3 Talk to the folks next door. Whilst I was ranting on about how the people who wrote Digital britain didn’t seem to have read the Power of Information stuff Dave Harte did a quick search of the document to find no mention of the Power of Information Taskforce. Unh.
My twoppenorth as an opener. An overview of the entire mornings conversation is here with recordings of it all from the marvellous Rhubarb Radio. Aggregations of national conversation on twitter at #dbuc09. Thanks to Nat and Julia at www.aquila-tv.com for organising and BillT for the original idea. Notes form the Manchester Event are here. BTW Recasting the Net looks like another postive contribution to this conversation.
NewBizNews: Hyperlocal « BuzzMachine – The value of volunteering: This is the hardest to calculate but is critical to the local models: People are contributing to the newssphere because they want to, because they care. With help, I’m confident they’ll do more. That’s part of what we’re trying to discover at CUNY in our work with The Local at the New York Times: how communities can be supported to report on themselves. This could be podcasting a school-board meeting or crowdsourcing projects or looking up records. This, like new ad models, will be the subject of some speculative brainstorming. And it will be difficult to put numbers to it. But it’s critical.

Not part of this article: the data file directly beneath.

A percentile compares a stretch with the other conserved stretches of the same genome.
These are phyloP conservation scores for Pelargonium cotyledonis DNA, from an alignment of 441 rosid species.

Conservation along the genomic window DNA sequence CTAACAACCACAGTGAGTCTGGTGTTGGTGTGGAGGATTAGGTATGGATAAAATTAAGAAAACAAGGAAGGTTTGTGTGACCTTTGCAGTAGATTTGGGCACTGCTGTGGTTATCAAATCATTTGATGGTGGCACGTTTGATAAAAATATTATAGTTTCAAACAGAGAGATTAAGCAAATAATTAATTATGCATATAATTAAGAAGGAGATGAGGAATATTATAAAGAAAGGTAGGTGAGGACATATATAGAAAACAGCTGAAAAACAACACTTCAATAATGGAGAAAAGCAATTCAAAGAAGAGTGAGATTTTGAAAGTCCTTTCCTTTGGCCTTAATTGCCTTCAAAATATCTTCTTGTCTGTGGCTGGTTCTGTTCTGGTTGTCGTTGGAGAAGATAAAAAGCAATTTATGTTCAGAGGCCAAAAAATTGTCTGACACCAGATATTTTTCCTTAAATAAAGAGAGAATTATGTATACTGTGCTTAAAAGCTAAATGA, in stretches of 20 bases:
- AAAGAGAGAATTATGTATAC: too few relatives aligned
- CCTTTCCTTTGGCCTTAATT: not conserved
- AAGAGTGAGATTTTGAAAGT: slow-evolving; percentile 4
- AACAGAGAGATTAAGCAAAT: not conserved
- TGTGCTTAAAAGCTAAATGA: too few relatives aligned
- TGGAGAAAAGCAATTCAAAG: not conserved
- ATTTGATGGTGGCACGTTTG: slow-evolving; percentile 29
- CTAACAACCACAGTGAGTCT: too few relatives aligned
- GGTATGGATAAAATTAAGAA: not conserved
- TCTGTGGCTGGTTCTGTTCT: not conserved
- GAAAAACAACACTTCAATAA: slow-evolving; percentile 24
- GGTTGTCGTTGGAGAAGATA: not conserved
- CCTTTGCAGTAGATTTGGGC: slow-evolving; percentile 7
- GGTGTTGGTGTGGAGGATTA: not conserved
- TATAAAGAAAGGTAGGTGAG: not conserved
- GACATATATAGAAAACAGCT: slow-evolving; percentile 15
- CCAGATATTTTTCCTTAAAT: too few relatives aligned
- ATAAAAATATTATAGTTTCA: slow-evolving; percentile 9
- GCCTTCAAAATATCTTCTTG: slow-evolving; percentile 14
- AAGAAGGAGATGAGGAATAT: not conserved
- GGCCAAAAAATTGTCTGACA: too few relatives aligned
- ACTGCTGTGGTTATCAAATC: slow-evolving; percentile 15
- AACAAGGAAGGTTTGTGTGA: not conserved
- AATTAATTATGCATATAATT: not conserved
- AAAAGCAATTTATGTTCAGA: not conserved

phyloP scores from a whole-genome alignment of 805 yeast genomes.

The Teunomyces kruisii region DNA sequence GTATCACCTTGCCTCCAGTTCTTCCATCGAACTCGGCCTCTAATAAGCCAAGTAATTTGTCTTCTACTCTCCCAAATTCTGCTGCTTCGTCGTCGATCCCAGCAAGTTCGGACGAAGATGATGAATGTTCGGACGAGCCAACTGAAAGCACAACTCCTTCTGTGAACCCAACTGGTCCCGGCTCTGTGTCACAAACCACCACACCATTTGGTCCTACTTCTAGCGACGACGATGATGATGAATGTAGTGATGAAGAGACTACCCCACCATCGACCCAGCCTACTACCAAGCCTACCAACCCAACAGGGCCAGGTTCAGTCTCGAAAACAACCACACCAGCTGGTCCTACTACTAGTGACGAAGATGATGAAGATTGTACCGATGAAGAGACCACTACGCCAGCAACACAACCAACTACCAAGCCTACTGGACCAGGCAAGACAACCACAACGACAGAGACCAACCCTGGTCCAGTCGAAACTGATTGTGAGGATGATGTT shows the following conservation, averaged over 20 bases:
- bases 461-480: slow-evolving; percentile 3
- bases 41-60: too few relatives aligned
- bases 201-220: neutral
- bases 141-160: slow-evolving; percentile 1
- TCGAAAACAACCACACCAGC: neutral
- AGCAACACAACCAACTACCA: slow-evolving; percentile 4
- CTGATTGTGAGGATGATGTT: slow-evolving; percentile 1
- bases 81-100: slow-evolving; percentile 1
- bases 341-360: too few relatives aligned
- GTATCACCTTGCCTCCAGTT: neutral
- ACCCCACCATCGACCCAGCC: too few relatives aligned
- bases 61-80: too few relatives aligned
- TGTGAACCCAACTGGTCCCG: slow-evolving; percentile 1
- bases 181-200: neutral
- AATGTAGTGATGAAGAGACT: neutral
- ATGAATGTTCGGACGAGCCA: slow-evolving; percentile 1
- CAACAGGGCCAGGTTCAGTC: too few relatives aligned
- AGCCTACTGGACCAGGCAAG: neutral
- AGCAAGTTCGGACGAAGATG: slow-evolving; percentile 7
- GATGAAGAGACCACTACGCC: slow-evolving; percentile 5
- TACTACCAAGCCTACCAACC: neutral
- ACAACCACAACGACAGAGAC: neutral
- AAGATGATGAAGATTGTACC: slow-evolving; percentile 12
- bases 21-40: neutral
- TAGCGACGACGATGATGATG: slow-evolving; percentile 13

Mediabox – New strand Mini Mediabox – with grants from £1,500 – £5,000 is now open. Mini Mediabox is for grassroots and community organisations with an annual turnover of £100k or under, designed to enable smaller organisations to access funding for their youth-led projects.
Home | Nominet Trust – We aim to support distinctive and inventive Internet-related projects that can make a difference to people, primarily in the areas of education, online safety and inclusion. With our grants we back programmes and organisations using IT to benefit society. The Nominet Trust is a charity created by Nominet, which maintains the .uk register of domain names and is one of the world’s largest Internet registries.